• Hall of Fame defensive end Chris Doleman, who became one of the NFL's most feared pass rushers during 15 seasons in the league, has died. He was 58. The Minnesota Vikings and Pro Football Hall of Fame president and CEO David Baker offered their condolences in separate statements late Tuesday night. There was no word on the timing of Doleman's death, but he had surgery in January 2018 to remove a brain tumor and Baker said he passed away “after a prolonged and courageous battle against cancer.' “I had the honor of getting to know him not only as a great football player but an outstanding human being,' Baker said. “One of the honors of my life was witnessing Chris get baptized in the Jordan River during a Hall of Fame trip to Israel. The legacy of Chris Doleman will live forever in Canton, Ohio, for generations to learn from how he lived a life of courage and character.' Doleman played college ball for Pittsburgh before he was selected by Minnesota in the first round of the 1985 NFL draft. He spent his first nine seasons with the Vikings, collecting a league-high 21 sacks in 1989. The 6-foot-5 Doleman also played for Atlanta and San Francisco before finishing his career with Minnesota in 1999. He had 150 1/2 sacks in 232 games. He was a first-team All-Pro selection on two occasions, and also made eight Pro Bowls. Doleman, an Indianapolis native, was inducted into the Hall of Fame in 2012. “Chris was a great example for players past and present, as he embodied all the best characteristics of a Viking — resilience, toughness and a competitive spirit,' the Vikings said. “Chris always carried himself with dignity and class. Vikings fans worldwide will greatly miss him.' ___ More AP NFL: https://apnews.com/NFL and https://twitter.com/AP_NFL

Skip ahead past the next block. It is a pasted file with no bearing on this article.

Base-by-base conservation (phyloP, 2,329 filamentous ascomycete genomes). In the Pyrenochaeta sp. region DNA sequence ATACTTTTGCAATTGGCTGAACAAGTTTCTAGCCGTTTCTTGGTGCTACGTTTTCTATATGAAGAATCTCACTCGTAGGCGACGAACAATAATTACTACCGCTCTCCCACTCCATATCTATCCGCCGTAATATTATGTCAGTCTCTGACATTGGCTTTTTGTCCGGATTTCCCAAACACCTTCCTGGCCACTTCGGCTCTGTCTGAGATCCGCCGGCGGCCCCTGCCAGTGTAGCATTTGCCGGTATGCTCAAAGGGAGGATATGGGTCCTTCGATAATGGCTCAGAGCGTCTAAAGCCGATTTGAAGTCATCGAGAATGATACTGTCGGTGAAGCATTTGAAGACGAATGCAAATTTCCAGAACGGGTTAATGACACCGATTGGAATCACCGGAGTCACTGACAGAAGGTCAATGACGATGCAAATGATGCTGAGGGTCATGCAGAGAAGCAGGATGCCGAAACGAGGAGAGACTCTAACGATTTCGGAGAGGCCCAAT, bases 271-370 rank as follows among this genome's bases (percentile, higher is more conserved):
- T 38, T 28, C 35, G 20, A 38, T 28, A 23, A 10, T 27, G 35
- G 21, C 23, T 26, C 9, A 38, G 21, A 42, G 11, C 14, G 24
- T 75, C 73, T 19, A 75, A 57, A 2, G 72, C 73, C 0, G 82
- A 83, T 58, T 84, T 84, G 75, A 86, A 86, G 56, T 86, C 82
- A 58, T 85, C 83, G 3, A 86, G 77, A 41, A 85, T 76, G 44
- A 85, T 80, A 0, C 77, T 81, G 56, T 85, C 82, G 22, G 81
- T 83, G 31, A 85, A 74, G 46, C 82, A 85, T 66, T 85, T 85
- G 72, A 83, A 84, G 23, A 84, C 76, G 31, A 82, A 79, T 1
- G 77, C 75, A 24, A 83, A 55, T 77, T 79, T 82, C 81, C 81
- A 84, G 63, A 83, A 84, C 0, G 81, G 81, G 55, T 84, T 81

• Shares advanced in most Asian markets on Wednesday after a rebound on Wall Street that reversed most losses from a sell-off the day before. Hong Kong's Hang Seng dropped 2.8%, to 27,174.43 after reopening from Lunar New Year holidays, while other Chinese markets remained closed. The U.S. rally overnight snapped a two-day skid driven by fears that the spread of a new virus in China could snag global economic growth. China reported Wednesday that the virus has sickened more than 6,000 people in China and over a dozen other countries and killed 132 people. Tokyo's Nikkei 225 index gained 0.7% to 23,379.40 and in South Korea the Kospi picked up 0.5% to 2,188.04. Australia's S&P ASX/200 rose 0.5% to 7,031.50, while the Sensex in India climbed 0.8% to 41,283.40. Shares also rose in Southeast Asia, apart from Kuala Lumpur, which fell 1.4% as trading resumed after the Lunar New Year. Investors placed their concerns about the virus’ potential economic impact on the back burner on Tuesday and snapped up U.S. stocks beaten down earlier in the week, particularly chipmakers and other technology companies. The sector notched the biggest gain Tuesday and powered much of the rally. The S&P 500 index rose 1% to 3,276.24. The Dow gained 0.7% to 28,722.85. The Nasdaq climbed 1.4% to 9,269.68, while the Russell 2000 index of smaller company stocks picked up 0.9%, to 1,658.31. But the potential for still more virus-related scares remains, analysts cautioned. “Markets may enjoy one or two days in the sun. I would be remiss in my role as the voice of reason if I did not caution investors to be wary of chasing, what may be temporary, dead cat bounces,' Jeffrey Halley of Oanda said in a commentary, “Until we have much more clarity on the controlling of the Wuhan virus outbreak at the very least.' Bond prices fell, sending yields higher following a significant drop a day earlier. The yield on the 10-year Treasury climbed to 1.65% from 1.60% late Tuesday. Despite the rebound, the major U.S. indexes are still down for the week. The losses have hit smaller company stocks hardest, erasing the Russell 2000’s gains for the year. U.S. stocks were running at all-time highs at the start of the month. An index measuring volatility in the market was running at 12-month lows and the benchmark S&P 500 had climbed around 13% since early October after Washington and Beijing announced they would sign a preliminary trade deal. That set the market up for a pullback, and investors’ jitters over the virus outbreak centered on the central Chinese city of Wuhan fit the bill. “It may be symptomatic about how bullish overall people have been and how much money still sits on the sidelines,” Frederick said. “People are just looking for any opportunity to get a bargain right now, but it could ultimately end up being a little bit risky to do that.” Hong Kong has joined much of China in seriously restricting travel by cutting all rail links to the mainland as of Friday. China's containment efforts began with the suspension of plane, train and bus links to Wuhan and has now expanded to 17 cities with more than 50 million people in the most far-reaching disease-control measures ever imposed. The United States and several other nations were taking steps to airlift citizens out of a Chinese city at the center of the outbreak. Still, U.S. health officials said Tuesday that, for now, the risks to Americans is very low. Otherwise, it's a heavy week for corporate earnings. Boeing, McDonald’s, Facebook and Microsoft will all report results on Wednesday. Other big names reporting this week include Coca-Cola, Amazon, Caterpillar and Exxon Mobil. The Federal Reserve is also set to deliver its latest interest rate and economic policy update Wednesday. The central bank lowered its key interest rate three times last year in a bid to shield the economy from slowing global growth and the fallout from the U.S.-China trade war. Benchmark crude oil rose 59 cents to $54.07 per barrel in electronic trading on the New York Mercantile Exchange. It gained 34 cents to settle at $53.48 a barrel on Tuesday. Brent crude oil, the international standard, gained 65 cents to $59.46 per barrel. Overnight it picked up 23 cents to close at $58.81 a barrel. Gold fell $4.30 to $1,565.50 per ounce, silver was unchanged at $17.46 per ounce and copper fell 2 cents to $2.58 per pound. The dollar slipped to 109.09 Japanese yen from 109.12 yen on Monday. The euro fell to $1.1018 from $1.1025. ___ AP Business Writers Alex Veiga and Damian J. Troise contributed.